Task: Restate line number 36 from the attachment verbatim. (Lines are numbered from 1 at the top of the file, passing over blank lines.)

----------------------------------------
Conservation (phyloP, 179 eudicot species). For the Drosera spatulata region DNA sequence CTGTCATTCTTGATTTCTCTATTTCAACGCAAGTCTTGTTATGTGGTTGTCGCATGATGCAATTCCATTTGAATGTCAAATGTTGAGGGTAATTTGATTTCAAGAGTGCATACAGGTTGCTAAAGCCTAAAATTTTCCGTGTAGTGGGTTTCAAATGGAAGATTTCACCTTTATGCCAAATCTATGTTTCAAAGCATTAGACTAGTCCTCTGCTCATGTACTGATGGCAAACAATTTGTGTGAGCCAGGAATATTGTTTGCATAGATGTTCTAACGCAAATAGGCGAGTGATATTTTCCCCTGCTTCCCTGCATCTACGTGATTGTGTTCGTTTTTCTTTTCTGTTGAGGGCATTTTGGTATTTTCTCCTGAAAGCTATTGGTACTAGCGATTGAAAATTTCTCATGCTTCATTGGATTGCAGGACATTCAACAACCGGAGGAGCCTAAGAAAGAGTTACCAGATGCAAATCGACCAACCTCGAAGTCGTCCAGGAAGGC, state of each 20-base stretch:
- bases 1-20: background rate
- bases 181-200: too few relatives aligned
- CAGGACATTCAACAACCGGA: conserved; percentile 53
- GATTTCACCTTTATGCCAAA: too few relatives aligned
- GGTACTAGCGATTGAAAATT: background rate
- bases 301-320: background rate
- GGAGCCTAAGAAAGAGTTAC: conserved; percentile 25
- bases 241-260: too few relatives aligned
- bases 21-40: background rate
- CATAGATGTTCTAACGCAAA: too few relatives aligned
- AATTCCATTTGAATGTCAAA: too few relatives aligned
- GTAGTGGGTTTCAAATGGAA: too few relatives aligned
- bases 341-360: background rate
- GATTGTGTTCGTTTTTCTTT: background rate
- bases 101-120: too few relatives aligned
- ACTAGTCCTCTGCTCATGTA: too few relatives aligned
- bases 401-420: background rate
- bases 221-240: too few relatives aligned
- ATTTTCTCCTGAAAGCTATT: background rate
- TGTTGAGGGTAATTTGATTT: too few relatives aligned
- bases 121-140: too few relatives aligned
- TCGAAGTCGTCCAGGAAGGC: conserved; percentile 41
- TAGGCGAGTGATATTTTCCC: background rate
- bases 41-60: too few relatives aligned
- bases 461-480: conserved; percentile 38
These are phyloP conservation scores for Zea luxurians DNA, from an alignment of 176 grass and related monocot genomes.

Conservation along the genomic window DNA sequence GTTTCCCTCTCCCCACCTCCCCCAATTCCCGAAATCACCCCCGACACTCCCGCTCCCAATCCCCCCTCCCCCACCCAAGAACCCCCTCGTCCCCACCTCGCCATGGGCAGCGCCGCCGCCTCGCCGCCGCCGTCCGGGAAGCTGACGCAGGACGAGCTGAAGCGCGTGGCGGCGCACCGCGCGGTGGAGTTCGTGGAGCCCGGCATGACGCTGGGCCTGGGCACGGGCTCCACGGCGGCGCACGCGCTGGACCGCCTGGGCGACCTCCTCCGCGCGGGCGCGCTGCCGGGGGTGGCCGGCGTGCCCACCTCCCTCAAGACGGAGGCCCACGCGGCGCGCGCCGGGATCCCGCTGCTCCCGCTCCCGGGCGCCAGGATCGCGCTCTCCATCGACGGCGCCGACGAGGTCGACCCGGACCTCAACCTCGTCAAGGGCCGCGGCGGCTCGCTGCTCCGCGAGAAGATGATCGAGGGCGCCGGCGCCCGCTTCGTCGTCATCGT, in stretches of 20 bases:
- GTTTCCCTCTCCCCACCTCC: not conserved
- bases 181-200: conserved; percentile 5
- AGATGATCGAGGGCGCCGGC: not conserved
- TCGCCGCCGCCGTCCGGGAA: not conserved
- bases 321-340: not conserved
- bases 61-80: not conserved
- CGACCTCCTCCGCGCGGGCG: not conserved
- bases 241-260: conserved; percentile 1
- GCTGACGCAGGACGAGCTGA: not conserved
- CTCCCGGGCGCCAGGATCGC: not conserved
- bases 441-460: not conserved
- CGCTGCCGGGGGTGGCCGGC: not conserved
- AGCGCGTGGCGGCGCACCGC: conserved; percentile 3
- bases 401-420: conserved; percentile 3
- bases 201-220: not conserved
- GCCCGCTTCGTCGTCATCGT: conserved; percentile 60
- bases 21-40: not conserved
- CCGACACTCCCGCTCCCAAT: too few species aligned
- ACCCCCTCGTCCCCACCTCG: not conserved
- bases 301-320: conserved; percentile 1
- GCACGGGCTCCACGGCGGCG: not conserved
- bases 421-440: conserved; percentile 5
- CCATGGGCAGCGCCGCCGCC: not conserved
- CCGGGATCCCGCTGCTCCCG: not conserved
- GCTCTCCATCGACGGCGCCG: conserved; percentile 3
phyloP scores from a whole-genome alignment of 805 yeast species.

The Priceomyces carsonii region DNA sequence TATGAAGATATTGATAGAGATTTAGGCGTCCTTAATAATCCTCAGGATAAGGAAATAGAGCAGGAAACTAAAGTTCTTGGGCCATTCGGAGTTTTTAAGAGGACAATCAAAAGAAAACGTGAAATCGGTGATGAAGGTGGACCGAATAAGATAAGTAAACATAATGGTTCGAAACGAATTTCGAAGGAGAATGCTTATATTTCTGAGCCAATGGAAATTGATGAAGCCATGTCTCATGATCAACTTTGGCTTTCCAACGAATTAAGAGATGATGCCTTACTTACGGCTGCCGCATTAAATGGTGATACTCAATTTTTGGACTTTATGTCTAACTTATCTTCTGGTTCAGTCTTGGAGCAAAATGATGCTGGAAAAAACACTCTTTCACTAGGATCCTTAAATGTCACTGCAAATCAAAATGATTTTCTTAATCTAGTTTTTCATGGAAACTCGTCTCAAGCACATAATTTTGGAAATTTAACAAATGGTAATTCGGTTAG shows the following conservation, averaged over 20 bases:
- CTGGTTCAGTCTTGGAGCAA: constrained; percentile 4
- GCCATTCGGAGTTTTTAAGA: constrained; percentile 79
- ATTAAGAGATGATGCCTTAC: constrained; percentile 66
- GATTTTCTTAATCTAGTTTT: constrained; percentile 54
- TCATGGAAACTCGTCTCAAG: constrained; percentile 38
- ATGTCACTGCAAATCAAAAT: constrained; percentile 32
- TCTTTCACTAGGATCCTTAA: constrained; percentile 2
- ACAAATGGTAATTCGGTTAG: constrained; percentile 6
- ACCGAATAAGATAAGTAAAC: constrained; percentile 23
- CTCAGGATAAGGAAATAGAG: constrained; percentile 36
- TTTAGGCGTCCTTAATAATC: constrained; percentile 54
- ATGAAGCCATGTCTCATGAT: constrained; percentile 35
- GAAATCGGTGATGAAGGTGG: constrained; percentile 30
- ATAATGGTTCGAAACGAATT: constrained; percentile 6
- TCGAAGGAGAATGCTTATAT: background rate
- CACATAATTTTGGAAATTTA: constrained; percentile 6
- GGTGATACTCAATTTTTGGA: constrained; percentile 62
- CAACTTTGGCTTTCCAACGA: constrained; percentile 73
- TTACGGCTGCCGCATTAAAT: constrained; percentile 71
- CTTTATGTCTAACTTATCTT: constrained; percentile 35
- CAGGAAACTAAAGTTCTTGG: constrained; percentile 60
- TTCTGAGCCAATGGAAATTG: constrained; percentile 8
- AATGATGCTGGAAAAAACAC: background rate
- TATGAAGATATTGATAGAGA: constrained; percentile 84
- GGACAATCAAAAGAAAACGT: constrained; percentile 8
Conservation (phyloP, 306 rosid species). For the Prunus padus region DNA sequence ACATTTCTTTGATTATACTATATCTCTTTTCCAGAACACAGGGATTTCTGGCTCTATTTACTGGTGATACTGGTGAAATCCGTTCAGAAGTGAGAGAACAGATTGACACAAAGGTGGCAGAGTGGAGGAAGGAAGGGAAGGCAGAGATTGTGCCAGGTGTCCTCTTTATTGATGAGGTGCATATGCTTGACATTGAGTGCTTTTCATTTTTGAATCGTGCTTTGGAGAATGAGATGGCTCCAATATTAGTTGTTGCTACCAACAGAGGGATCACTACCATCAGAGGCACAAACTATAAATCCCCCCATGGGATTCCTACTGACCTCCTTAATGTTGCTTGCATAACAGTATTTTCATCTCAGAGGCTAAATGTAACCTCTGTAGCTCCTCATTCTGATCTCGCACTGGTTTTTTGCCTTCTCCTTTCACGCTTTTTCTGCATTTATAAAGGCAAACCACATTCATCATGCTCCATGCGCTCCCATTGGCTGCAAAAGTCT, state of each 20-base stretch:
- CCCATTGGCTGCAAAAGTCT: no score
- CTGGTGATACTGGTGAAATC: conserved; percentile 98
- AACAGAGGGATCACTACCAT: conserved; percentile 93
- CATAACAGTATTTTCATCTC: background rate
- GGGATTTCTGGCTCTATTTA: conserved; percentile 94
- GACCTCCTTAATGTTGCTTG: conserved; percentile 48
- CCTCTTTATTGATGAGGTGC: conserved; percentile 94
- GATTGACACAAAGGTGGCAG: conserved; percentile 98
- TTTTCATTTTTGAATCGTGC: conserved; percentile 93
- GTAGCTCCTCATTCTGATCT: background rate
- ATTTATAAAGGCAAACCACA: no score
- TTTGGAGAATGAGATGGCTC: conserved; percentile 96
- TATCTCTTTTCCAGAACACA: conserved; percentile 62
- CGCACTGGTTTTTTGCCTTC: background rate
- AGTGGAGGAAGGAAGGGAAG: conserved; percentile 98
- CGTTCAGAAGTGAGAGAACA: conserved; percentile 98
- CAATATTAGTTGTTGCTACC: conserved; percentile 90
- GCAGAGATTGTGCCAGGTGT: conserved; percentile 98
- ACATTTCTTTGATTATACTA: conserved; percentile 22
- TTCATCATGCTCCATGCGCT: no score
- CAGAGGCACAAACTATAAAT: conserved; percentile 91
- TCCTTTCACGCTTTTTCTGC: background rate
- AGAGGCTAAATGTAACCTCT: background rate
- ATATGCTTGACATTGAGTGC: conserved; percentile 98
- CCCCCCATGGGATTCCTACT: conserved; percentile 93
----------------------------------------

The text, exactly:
- bases 241-260: conserved; percentile 1